An entomological survey and determination of vectoral infection rates for lymphatic filariasis in Ogoniland, Niger Delta, Nigeria
A combined field and laboratory investigation was conducted in five communities of Ogoniland to determine the status of lymphatic filariasis in relation to mosquito vectors for both dry and wet seasons of the year. The human bait method was employed twice weekly in the morning hours (6.00 am-7.30 am), and evening hours (6.00 pm- 8.30 pm), for collection of mosquitoes that probed into the skin using an aspirator. The mosquitoes collected were taken to the laboratory for identification, and dissected in 0.9% saline using standard procedure, while the microfilariae were identified using presence of sheath at their posterior region. The infection rate was obtained by expressing the percentage of the numbers positive against the numbers caught, while ATP of the mosquitoes were obtained using the values of microfilarial density, thus addition of monthly transmission potential (MTP) will give ATP of the vector species. Three mosquito species – A. gambiaesl, A. nili, and Culex p. fatigans, were identified as major vectors of the disease. The estimated annual vector biting and filarial prevalence rates for these mosquito species are 2, 220 and 22.2% for A. gambiae sl, 256 and 11.5% for A. nili and 7,747 and 24.3% for Culex p. fatigans. The mean microfilarial (mf) density in these vectors were 3.1 for A. gambiae sl, 0.6 for A. nili and 3.3. for Culex p. fatigans, with annual transmission potential (ATP) of 37, 4, and 50 for A. gambiae sl, A. nili, and Culex p. fatigans respectively. From the result of this study, it appears that Culex species showed greatest vectoral capacity in the transmission of lymphatic filariasis in the study area. The low microfilarial (mf) density in the human population, population density of the vectors and unsuitable ecological conditions may indicate a low endemicity of lymphatic filariasis in the study. The presence of this parasite may become health risk for the rural communities of the study area especially after a long period of infection.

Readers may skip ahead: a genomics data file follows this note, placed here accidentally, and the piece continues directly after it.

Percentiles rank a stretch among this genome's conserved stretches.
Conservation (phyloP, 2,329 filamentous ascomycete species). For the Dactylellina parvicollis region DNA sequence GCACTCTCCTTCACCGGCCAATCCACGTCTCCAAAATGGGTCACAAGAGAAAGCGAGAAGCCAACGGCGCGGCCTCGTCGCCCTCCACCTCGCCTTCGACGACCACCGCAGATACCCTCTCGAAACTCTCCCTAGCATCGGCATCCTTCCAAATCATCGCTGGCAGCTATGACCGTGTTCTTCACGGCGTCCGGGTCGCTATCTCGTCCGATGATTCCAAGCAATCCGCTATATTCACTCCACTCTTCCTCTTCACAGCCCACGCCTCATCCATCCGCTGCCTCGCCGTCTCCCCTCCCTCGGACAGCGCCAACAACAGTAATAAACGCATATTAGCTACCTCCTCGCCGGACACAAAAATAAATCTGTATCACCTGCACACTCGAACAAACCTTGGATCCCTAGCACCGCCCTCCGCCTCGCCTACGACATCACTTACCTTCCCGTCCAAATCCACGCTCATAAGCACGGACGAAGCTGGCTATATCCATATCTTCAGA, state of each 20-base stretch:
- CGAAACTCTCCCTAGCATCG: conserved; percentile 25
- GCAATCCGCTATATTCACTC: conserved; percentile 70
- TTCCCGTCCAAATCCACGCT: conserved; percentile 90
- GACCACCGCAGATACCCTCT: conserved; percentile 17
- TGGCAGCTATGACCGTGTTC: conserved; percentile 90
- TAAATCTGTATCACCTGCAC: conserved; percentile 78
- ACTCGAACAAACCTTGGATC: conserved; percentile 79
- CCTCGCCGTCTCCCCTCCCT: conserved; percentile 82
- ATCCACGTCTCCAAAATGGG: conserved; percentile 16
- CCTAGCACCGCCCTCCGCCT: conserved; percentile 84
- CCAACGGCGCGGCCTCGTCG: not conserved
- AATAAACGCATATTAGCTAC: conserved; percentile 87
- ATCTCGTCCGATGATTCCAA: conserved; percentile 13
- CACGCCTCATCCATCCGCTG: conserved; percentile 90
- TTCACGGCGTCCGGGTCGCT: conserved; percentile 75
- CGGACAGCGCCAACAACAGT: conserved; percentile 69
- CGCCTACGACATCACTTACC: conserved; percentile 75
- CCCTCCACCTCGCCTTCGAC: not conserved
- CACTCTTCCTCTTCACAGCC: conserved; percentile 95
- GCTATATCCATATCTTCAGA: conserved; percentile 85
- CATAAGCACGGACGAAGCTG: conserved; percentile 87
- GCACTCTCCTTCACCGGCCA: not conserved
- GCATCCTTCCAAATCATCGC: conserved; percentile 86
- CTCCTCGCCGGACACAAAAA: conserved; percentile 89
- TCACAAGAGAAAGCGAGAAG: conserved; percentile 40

Keywords: Lymphatic filariasis; mosquitoe; annual transmission potential.